Excellent Idea of the Day: White Smell Destinker
Stinky places, like public toilets, could get a destinking with an application of "white smell." ©
Anyone who sleeps under the same roof as a snorer will likely tell you that white noise machines are crucial for a good night's sleep. If only there were "white smell" machines that could drown out offensive smells in similar fashion.
That may not be too far of a stretch imagination, thanks to a team of researchers from the Weizmann Institute of Science in Rehovot, Israel. By combining aroma molecules from across the scent spectrum, researches created a smell called "olfactory white," an odor neither pleasant or foul smelling that could be used to cover up more prominent smells.
Led by neuroscientist Noam Sobel, the researchers named the white smell after white noise and white light. White noise is produced by combing different sound frequencies of the audible spectrum, while white light is produced when wavelengths of the visible spectrum are combined.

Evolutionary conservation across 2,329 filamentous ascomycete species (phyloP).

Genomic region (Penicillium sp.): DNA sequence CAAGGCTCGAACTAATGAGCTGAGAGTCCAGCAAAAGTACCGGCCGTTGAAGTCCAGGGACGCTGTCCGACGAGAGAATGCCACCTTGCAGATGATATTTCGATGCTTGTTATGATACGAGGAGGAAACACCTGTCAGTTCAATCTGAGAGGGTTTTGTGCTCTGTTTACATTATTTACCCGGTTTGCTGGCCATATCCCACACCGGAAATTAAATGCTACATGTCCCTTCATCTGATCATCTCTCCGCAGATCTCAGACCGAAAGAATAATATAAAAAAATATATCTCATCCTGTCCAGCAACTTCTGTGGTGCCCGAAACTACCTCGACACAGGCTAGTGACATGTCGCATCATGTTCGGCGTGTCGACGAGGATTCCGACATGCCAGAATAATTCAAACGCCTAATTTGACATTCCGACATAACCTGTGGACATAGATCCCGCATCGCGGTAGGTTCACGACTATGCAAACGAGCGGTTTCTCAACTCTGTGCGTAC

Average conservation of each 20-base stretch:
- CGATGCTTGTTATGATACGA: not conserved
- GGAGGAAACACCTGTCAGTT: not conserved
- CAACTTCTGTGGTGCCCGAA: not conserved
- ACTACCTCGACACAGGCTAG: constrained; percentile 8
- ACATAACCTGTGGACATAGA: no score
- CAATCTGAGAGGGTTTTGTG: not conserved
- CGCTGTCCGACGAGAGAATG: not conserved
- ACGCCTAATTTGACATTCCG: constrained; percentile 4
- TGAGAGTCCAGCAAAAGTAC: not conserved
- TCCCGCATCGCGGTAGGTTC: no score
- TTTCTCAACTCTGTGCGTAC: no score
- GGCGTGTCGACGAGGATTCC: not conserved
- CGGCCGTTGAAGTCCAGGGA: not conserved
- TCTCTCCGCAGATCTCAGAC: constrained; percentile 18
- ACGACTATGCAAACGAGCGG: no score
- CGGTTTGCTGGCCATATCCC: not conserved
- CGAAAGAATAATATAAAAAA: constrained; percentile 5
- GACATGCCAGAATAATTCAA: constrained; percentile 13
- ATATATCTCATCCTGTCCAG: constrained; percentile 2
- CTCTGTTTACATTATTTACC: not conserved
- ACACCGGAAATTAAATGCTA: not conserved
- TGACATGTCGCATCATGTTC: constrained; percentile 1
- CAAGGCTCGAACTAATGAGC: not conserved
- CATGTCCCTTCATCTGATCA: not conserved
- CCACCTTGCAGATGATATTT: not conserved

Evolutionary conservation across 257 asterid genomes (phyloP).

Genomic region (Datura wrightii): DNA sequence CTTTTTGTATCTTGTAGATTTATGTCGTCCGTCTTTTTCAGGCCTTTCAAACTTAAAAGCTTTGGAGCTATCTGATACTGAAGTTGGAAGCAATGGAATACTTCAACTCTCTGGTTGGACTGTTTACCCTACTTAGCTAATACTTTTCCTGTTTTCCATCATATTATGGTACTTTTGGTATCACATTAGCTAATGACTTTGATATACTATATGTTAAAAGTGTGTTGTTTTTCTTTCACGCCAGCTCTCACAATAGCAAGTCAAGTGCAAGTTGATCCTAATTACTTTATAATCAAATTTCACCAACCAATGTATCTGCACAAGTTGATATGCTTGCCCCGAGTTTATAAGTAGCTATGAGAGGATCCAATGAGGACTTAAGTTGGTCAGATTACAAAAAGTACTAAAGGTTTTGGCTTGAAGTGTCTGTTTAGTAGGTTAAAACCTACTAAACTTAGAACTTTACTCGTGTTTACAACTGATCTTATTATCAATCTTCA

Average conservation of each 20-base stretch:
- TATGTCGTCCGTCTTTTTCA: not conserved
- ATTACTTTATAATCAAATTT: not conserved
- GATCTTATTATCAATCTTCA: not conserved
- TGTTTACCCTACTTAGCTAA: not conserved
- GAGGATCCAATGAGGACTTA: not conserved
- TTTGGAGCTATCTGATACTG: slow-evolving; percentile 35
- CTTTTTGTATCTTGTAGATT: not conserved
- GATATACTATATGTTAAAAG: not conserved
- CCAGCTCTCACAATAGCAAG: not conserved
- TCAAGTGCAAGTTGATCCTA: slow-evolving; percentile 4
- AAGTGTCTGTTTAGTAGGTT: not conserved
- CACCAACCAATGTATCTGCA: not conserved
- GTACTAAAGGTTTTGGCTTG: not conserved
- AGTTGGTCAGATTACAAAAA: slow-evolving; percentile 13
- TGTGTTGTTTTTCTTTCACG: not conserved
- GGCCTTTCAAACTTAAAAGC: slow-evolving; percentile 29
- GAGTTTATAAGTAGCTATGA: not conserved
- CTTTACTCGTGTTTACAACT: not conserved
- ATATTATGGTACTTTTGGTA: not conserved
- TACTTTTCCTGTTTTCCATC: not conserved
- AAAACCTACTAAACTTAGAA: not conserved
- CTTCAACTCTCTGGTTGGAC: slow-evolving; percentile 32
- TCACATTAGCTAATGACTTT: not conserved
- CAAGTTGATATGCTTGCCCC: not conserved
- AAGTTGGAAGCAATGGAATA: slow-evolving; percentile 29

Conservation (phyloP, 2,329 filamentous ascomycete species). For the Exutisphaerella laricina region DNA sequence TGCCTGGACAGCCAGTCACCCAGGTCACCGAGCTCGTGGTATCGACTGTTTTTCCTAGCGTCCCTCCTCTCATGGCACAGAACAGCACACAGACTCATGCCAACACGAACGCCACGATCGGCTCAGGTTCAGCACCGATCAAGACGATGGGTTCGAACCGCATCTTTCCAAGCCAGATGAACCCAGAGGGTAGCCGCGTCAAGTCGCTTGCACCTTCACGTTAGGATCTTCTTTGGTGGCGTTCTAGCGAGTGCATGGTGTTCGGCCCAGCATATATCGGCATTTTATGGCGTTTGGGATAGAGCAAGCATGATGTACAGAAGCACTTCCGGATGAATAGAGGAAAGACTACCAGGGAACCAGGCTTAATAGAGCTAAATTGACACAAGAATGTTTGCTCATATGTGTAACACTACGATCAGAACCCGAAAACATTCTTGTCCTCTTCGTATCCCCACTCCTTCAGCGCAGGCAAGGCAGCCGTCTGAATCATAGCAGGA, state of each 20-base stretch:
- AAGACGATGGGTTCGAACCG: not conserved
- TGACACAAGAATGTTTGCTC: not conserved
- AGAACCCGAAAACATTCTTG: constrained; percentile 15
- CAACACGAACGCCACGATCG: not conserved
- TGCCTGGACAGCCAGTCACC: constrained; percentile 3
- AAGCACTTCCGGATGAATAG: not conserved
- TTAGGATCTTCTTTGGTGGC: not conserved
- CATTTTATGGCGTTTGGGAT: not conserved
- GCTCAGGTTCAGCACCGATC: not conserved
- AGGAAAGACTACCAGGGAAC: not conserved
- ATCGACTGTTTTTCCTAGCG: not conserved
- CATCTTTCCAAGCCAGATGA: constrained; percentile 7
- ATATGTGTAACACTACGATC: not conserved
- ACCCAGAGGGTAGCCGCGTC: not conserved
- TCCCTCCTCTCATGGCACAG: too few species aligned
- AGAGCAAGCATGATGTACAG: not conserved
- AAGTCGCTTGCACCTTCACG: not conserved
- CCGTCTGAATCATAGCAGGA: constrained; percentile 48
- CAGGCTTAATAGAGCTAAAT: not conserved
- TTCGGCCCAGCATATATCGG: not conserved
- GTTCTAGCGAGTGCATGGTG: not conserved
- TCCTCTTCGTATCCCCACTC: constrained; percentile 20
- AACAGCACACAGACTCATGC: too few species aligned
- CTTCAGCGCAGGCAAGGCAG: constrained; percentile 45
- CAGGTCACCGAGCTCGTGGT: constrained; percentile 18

Sobel and his team recently published their findings in the Proceedings of the National Academy of Sciences:
"We selected 86 molecules that span olfactory stimulus space and individually diluted them to a point of about equal intensity. We then prepared various odorant mixtures, each containing various numbers of molecular components, and asked human participants to rate the perceptual similarity of such mixture pairs. We found that as we increased the number of nonoverlapping, equal-intensity components in odorant mixtures, the mixtures became more similar to each other, despite not having a single component in common. With ∼30 components, most mixtures smelled alike."
"One might imagine that the more odors are added, the more 'special' the odor would become," Sobel said, according to Nature. "Yet what we show is the opposite."
A subsequent experiment confirmed that Sobel and company's "white smell" could have real-world applications. When the team combined "olfactory white" to the four molecules essential to the smell of a rose, they found that the rose scent was effectively masked.
For anyone who's ever had to endure the effluvia of public restrooms, fish markets or the neighbor across the hall who burned a batch of aloo gobi, technology like "olfactory white" could be the breath of fresh air we're gasping for.